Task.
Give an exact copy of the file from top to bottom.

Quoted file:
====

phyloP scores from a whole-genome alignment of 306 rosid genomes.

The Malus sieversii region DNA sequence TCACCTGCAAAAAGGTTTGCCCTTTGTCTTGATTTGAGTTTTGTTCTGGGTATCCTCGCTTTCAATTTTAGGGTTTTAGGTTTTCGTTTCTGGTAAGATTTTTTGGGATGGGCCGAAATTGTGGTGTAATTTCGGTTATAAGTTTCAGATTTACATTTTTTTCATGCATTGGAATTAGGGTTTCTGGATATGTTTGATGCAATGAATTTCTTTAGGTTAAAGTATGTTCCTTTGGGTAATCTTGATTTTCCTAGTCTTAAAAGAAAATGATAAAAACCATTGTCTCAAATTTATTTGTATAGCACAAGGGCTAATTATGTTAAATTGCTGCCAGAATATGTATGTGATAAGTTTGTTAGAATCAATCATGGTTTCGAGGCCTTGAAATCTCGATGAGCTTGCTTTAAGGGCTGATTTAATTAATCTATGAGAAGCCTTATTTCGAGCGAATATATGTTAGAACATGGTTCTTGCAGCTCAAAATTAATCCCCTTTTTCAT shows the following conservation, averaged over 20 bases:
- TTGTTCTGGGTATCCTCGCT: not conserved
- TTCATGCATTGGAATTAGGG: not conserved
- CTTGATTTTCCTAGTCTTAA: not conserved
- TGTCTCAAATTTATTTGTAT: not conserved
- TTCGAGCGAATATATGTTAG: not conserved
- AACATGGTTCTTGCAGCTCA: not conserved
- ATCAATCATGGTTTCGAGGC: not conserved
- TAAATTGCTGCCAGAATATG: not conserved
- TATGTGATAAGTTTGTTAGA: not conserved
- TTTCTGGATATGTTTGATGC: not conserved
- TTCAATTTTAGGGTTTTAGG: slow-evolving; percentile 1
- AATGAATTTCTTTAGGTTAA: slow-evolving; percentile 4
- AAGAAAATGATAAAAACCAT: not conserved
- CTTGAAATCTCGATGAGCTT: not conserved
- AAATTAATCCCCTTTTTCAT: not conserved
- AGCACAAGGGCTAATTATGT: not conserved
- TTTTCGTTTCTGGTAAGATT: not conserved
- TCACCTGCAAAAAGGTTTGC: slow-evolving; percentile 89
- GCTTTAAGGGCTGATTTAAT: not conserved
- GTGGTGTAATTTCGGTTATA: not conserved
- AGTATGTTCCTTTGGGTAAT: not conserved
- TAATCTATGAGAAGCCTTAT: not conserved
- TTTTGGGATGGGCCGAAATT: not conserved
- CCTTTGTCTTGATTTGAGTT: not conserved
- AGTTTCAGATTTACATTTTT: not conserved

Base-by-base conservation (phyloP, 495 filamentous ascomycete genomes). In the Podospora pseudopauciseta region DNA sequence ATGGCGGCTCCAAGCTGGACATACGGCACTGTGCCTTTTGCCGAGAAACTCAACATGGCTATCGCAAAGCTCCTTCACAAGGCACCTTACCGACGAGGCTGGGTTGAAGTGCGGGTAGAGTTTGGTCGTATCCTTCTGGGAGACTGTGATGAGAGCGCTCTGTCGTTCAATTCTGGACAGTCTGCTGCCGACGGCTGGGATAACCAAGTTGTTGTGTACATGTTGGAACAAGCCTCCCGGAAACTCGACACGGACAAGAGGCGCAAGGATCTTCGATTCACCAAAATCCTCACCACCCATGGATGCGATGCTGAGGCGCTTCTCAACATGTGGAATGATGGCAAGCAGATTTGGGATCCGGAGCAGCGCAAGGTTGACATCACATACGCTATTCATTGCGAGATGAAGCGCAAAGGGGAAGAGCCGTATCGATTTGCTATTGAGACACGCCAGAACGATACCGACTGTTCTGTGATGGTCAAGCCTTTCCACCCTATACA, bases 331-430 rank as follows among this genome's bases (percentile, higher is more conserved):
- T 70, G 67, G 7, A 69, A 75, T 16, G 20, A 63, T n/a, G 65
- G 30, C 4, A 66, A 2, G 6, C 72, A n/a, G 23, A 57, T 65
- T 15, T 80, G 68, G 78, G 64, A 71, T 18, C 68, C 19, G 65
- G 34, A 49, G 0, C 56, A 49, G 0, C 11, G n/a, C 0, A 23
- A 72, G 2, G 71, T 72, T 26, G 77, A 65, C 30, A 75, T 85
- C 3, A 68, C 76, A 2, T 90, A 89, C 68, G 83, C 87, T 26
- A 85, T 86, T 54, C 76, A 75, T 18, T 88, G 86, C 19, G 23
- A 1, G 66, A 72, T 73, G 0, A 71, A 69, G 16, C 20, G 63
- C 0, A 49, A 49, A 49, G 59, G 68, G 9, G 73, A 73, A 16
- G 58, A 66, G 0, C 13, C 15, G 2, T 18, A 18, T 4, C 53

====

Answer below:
phyloP scores from a whole-genome alignment of 306 rosid genomes.

The Malus sieversii region DNA sequence TCACCTGCAAAAAGGTTTGCCCTTTGTCTTGATTTGAGTTTTGTTCTGGGTATCCTCGCTTTCAATTTTAGGGTTTTAGGTTTTCGTTTCTGGTAAGATTTTTTGGGATGGGCCGAAATTGTGGTGTAATTTCGGTTATAAGTTTCAGATTTACATTTTTTTCATGCATTGGAATTAGGGTTTCTGGATATGTTTGATGCAATGAATTTCTTTAGGTTAAAGTATGTTCCTTTGGGTAATCTTGATTTTCCTAGTCTTAAAAGAAAATGATAAAAACCATTGTCTCAAATTTATTTGTATAGCACAAGGGCTAATTATGTTAAATTGCTGCCAGAATATGTATGTGATAAGTTTGTTAGAATCAATCATGGTTTCGAGGCCTTGAAATCTCGATGAGCTTGCTTTAAGGGCTGATTTAATTAATCTATGAGAAGCCTTATTTCGAGCGAATATATGTTAGAACATGGTTCTTGCAGCTCAAAATTAATCCCCTTTTTCAT shows the following conservation, averaged over 20 bases:
- TTGTTCTGGGTATCCTCGCT: not conserved
- TTCATGCATTGGAATTAGGG: not conserved
- CTTGATTTTCCTAGTCTTAA: not conserved
- TGTCTCAAATTTATTTGTAT: not conserved
- TTCGAGCGAATATATGTTAG: not conserved
- AACATGGTTCTTGCAGCTCA: not conserved
- ATCAATCATGGTTTCGAGGC: not conserved
- TAAATTGCTGCCAGAATATG: not conserved
- TATGTGATAAGTTTGTTAGA: not conserved
- TTTCTGGATATGTTTGATGC: not conserved
- TTCAATTTTAGGGTTTTAGG: slow-evolving; percentile 1
- AATGAATTTCTTTAGGTTAA: slow-evolving; percentile 4
- AAGAAAATGATAAAAACCAT: not conserved
- CTTGAAATCTCGATGAGCTT: not conserved
- AAATTAATCCCCTTTTTCAT: not conserved
- AGCACAAGGGCTAATTATGT: not conserved
- TTTTCGTTTCTGGTAAGATT: not conserved
- TCACCTGCAAAAAGGTTTGC: slow-evolving; percentile 89
- GCTTTAAGGGCTGATTTAAT: not conserved
- GTGGTGTAATTTCGGTTATA: not conserved
- AGTATGTTCCTTTGGGTAAT: not conserved
- TAATCTATGAGAAGCCTTAT: not conserved
- TTTTGGGATGGGCCGAAATT: not conserved
- CCTTTGTCTTGATTTGAGTT: not conserved
- AGTTTCAGATTTACATTTTT: not conserved

Base-by-base conservation (phyloP, 495 filamentous ascomycete genomes). In the Podospora pseudopauciseta region DNA sequence ATGGCGGCTCCAAGCTGGACATACGGCACTGTGCCTTTTGCCGAGAAACTCAACATGGCTATCGCAAAGCTCCTTCACAAGGCACCTTACCGACGAGGCTGGGTTGAAGTGCGGGTAGAGTTTGGTCGTATCCTTCTGGGAGACTGTGATGAGAGCGCTCTGTCGTTCAATTCTGGACAGTCTGCTGCCGACGGCTGGGATAACCAAGTTGTTGTGTACATGTTGGAACAAGCCTCCCGGAAACTCGACACGGACAAGAGGCGCAAGGATCTTCGATTCACCAAAATCCTCACCACCCATGGATGCGATGCTGAGGCGCTTCTCAACATGTGGAATGATGGCAAGCAGATTTGGGATCCGGAGCAGCGCAAGGTTGACATCACATACGCTATTCATTGCGAGATGAAGCGCAAAGGGGAAGAGCCGTATCGATTTGCTATTGAGACACGCCAGAACGATACCGACTGTTCTGTGATGGTCAAGCCTTTCCACCCTATACA, bases 331-430 rank as follows among this genome's bases (percentile, higher is more conserved):
- T 70, G 67, G 7, A 69, A 75, T 16, G 20, A 63, T n/a, G 65
- G 30, C 4, A 66, A 2, G 6, C 72, A n/a, G 23, A 57, T 65
- T 15, T 80, G 68, G 78, G 64, A 71, T 18, C 68, C 19, G 65
- G 34, A 49, G 0, C 56, A 49, G 0, C 11, G n/a, C 0, A 23
- A 72, G 2, G 71, T 72, T 26, G 77, A 65, C 30, A 75, T 85
- C 3, A 68, C 76, A 2, T 90, A 89, C 68, G 83, C 87, T 26
- A 85, T 86, T 54, C 76, A 75, T 18, T 88, G 86, C 19, G 23
- A 1, G 66, A 72, T 73, G 0, A 71, A 69, G 16, C 20, G 63
- C 0, A 49, A 49, A 49, G 59, G 68, G 9, G 73, A 73, A 16
- G 58, A 66, G 0, C 13, C 15, G 2, T 18, A 18, T 4, C 53